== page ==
Summer of art: High school students attend SEMO art academy

Saturday, June 13, 2009
Art Academy printmaking instructor Kristin Nowlin, right, helps Marissa Renfroe, 16, of Sikeston, adjust pressure on an intaglio press Wednesday afternoon, June 10, 2009, at the River Campus in Cape Girardeau. There will be a reception for Art Academy work on Sunday, June 14, from 2-4 p.m. at the River Campus Art Gallery. (Kit Doyle)

Caroline DeKriek traced her finger over a collage of black-and-white prints as she explained the symbols of her life.

She said images of sand dollars and the beach represented early childhood trips to Florida. A roll symbolized her job at Lambert's Cafe. There were car keys and an engagement ring, life milestones of her past and present, she said.

"The strawberries are ..." she said, stopping to think. "I just like strawberries a lot."

DeKriek, who will be a junior at Sikeston High School, combined the prints with pieces of a Cape Girardeau map.

Kristin Nowlin, an art instructor at Southeast Missouri State University, challenged her art academy students to create a life road map using collagraph prints. Students layered paper, fabric, string and leaves onto printing plates to create images.

Art academy printmaking student Caroline DeKriek, 16, of Sikeston, pulls her prints from a drying rack Wednesday at the River Campus.

DeKriek was one of seven students attending the university's first summer art academy this week. Students worked in five different media -- ceramics, painting, printmaking, sculpture and drawing -- spending eight hours creating a project for each.

"We hope that it gives them exposure to something they can't do in their high school," Nowlin said.

Carol Horst, the program's coordinator, said the experience will help students build their portfolio for scholarships and art school.

"I think the students enjoyed seeing what the college-level art classes do," she said.

Classes were limited to 15 students and the academy reached half-capacity its first year. Horst said she hopes it will grow through word-of-mouth. Future academies, she said could involve collaboration with the music and theater and dance departments.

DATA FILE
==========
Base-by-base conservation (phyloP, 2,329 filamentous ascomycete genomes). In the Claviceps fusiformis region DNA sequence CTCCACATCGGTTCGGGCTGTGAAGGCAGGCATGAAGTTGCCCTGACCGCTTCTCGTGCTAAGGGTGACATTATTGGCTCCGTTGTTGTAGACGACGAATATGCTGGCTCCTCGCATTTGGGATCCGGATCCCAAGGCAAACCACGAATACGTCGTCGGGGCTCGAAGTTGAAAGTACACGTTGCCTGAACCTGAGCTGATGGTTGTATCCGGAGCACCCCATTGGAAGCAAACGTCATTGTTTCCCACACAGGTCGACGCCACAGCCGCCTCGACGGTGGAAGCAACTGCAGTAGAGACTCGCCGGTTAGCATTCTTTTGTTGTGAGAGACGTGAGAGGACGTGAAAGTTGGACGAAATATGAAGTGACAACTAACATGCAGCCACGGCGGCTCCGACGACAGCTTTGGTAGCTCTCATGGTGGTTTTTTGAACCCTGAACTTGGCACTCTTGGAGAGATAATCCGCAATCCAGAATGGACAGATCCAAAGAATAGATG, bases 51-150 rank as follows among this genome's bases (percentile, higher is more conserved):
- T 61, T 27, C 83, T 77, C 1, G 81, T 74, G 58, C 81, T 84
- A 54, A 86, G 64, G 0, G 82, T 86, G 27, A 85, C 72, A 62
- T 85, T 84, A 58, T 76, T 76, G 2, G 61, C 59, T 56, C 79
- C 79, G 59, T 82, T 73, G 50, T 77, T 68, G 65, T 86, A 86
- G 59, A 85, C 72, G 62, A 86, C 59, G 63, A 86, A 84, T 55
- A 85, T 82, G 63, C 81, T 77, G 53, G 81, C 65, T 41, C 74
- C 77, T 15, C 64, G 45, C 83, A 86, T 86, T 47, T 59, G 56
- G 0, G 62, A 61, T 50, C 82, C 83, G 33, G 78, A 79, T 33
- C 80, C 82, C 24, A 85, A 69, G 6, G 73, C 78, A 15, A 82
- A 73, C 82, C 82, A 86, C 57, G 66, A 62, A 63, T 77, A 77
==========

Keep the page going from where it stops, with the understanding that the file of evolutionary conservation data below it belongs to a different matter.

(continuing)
The academy offered two partial scholarships to offset the $200 to attend the program. She said she hopes to expand the scholarship portion as well.

"I think money was an issue we can hopefully eliminate, if we're frugal with our money," she said.

Pat Reagan, chairwoman of the art department, said the smaller classes were ideal for high school students.

"I think that one-on-one with professors will help them develop as artists," Reagan said.

Elizabeth Twaddell got up at 6:40 a.m. every day to drive from Dexter, Mo., for the weeklong session, which concluded Friday. Twaddell, who will be a senior at Dexter High School, said she attended the academy to learn about different media before heading to college.

"I thought it would be a good idea to do this before college and expand a little bit," she said.

She said the painting session was her favorite. Students created a personal emblem, a removable painting that could be displayed on windows.

"So it's like graffiti, but it's not graffiti," she said. "It's the legal way of doing that."

Twaddell said the individualized attention was a contrast to her large high school classes, encouraging her to push her artistic boundaries.

"We get to be a little bit more adventurous here," she said.

There will be a reception for the students Sunday. Their artwork will be on display in the River Campus Art Gallery from 2 to 4 p.m.

The academy will hold workshops for artists of all ages next week. The university is working in conjunction with the Arts Council of Southeast Missouri to offer half-day art classes. Artwork created during the session will be on display at the arts council throughout August with an opening reception Aug. 7.

abusch@semissourian.com

388-3627

Pertinent address:

518 S. Fountain St., Cape Girardeau, M ...

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